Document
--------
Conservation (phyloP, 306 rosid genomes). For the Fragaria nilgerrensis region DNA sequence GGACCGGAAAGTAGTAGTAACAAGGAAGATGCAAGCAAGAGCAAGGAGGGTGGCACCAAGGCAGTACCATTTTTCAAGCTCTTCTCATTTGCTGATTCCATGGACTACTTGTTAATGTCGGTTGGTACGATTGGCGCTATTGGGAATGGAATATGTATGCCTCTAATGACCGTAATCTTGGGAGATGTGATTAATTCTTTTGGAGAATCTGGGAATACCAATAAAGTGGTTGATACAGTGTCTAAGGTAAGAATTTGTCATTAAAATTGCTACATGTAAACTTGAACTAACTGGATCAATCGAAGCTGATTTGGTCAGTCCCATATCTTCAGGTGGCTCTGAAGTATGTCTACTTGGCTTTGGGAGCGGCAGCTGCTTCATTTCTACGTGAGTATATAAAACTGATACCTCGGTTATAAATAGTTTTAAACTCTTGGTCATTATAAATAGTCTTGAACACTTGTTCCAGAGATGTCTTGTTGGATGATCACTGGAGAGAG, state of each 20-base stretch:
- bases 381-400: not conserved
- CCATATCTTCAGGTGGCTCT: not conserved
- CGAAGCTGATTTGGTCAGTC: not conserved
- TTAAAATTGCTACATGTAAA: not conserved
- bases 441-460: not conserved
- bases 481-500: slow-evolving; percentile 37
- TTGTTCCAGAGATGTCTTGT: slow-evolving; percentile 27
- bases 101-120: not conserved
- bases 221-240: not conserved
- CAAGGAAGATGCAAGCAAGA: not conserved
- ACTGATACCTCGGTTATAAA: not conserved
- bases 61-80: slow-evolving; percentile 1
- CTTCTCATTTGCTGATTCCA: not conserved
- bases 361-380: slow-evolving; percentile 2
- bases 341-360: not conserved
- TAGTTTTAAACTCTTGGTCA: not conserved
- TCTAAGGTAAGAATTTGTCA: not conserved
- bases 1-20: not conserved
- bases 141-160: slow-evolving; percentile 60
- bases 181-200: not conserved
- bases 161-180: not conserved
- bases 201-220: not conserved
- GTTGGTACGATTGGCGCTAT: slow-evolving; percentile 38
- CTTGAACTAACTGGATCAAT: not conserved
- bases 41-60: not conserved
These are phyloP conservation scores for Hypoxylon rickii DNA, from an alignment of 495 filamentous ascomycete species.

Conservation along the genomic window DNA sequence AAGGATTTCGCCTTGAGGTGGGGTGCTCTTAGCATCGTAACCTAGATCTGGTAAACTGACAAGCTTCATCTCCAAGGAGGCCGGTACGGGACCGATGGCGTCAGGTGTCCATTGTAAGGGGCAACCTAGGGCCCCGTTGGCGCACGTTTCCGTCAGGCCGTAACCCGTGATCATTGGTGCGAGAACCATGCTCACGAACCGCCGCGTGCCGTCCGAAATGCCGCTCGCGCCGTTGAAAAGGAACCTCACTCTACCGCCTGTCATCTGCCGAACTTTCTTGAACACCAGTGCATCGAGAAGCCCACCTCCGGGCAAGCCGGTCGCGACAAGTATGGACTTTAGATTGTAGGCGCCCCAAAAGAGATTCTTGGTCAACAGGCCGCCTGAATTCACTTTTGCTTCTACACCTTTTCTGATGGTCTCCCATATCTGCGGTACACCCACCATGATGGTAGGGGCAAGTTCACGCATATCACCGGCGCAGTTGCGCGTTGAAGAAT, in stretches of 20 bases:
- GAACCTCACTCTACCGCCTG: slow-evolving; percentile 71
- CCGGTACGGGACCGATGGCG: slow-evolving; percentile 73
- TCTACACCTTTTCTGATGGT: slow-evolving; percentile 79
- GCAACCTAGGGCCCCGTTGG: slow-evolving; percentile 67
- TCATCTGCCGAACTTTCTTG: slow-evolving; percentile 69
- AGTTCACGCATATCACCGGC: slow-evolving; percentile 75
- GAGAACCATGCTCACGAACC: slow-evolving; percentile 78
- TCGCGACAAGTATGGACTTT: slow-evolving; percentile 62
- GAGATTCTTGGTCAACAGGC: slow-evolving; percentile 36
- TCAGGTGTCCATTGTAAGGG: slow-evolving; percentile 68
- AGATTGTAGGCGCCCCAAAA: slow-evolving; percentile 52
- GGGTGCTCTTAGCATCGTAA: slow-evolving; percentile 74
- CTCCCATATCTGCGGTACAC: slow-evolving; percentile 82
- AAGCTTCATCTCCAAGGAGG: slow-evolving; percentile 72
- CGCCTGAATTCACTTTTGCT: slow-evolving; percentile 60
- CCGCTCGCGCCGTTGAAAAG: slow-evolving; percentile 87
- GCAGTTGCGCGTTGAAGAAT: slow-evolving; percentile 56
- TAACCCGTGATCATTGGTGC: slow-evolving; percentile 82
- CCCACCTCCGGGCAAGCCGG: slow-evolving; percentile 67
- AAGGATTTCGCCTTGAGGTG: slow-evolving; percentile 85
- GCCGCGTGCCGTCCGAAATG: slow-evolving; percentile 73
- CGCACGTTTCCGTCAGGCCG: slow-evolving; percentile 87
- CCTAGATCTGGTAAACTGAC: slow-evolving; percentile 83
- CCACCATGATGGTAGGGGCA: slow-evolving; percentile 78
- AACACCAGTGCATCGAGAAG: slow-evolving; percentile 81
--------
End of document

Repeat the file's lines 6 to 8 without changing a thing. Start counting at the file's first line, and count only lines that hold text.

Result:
- bases 441-460: not conserved
- bases 481-500: slow-evolving; percentile 37
- TTGTTCCAGAGATGTCTTGT: slow-evolving; percentile 27